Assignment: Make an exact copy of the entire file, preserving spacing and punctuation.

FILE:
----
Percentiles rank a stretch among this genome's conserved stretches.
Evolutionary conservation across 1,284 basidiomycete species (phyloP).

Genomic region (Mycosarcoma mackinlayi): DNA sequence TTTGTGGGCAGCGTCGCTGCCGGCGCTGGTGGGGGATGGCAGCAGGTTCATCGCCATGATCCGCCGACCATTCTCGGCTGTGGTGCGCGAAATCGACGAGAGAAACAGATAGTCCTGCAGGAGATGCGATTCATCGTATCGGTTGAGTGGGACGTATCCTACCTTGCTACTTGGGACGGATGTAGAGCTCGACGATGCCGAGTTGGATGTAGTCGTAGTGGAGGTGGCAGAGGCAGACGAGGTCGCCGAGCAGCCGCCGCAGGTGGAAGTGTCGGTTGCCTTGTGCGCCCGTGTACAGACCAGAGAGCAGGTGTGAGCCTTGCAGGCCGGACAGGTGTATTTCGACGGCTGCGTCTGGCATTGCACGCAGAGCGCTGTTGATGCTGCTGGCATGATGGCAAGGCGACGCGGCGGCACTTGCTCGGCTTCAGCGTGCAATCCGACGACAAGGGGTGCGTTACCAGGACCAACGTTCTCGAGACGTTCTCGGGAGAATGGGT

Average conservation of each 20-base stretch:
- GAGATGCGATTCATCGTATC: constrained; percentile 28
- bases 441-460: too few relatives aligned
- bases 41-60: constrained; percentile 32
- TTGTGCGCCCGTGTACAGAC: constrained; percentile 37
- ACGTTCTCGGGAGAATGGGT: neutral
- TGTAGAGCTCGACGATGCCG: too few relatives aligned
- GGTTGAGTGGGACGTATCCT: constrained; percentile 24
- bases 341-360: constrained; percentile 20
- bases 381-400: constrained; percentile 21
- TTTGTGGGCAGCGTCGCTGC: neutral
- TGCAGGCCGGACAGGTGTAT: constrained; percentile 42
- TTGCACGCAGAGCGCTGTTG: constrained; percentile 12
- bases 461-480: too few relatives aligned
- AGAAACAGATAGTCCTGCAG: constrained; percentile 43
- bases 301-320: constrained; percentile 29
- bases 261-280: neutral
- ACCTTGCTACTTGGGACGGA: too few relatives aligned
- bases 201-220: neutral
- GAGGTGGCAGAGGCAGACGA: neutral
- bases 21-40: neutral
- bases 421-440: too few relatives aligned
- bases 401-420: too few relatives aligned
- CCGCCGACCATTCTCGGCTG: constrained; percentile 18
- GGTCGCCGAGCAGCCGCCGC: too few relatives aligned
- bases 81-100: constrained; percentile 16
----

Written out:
Percentiles rank a stretch among this genome's conserved stretches.
Evolutionary conservation across 1,284 basidiomycete species (phyloP).

Genomic region (Mycosarcoma mackinlayi): DNA sequence TTTGTGGGCAGCGTCGCTGCCGGCGCTGGTGGGGGATGGCAGCAGGTTCATCGCCATGATCCGCCGACCATTCTCGGCTGTGGTGCGCGAAATCGACGAGAGAAACAGATAGTCCTGCAGGAGATGCGATTCATCGTATCGGTTGAGTGGGACGTATCCTACCTTGCTACTTGGGACGGATGTAGAGCTCGACGATGCCGAGTTGGATGTAGTCGTAGTGGAGGTGGCAGAGGCAGACGAGGTCGCCGAGCAGCCGCCGCAGGTGGAAGTGTCGGTTGCCTTGTGCGCCCGTGTACAGACCAGAGAGCAGGTGTGAGCCTTGCAGGCCGGACAGGTGTATTTCGACGGCTGCGTCTGGCATTGCACGCAGAGCGCTGTTGATGCTGCTGGCATGATGGCAAGGCGACGCGGCGGCACTTGCTCGGCTTCAGCGTGCAATCCGACGACAAGGGGTGCGTTACCAGGACCAACGTTCTCGAGACGTTCTCGGGAGAATGGGT

Average conservation of each 20-base stretch:
- GAGATGCGATTCATCGTATC: constrained; percentile 28
- bases 441-460: too few relatives aligned
- bases 41-60: constrained; percentile 32
- TTGTGCGCCCGTGTACAGAC: constrained; percentile 37
- ACGTTCTCGGGAGAATGGGT: neutral
- TGTAGAGCTCGACGATGCCG: too few relatives aligned
- GGTTGAGTGGGACGTATCCT: constrained; percentile 24
- bases 341-360: constrained; percentile 20
- bases 381-400: constrained; percentile 21
- TTTGTGGGCAGCGTCGCTGC: neutral
- TGCAGGCCGGACAGGTGTAT: constrained; percentile 42
- TTGCACGCAGAGCGCTGTTG: constrained; percentile 12
- bases 461-480: too few relatives aligned
- AGAAACAGATAGTCCTGCAG: constrained; percentile 43
- bases 301-320: constrained; percentile 29
- bases 261-280: neutral
- ACCTTGCTACTTGGGACGGA: too few relatives aligned
- bases 201-220: neutral
- GAGGTGGCAGAGGCAGACGA: neutral
- bases 21-40: neutral
- bases 421-440: too few relatives aligned
- bases 401-420: too few relatives aligned
- CCGCCGACCATTCTCGGCTG: constrained; percentile 18
- GGTCGCCGAGCAGCCGCCGC: too few relatives aligned
- bases 81-100: constrained; percentile 16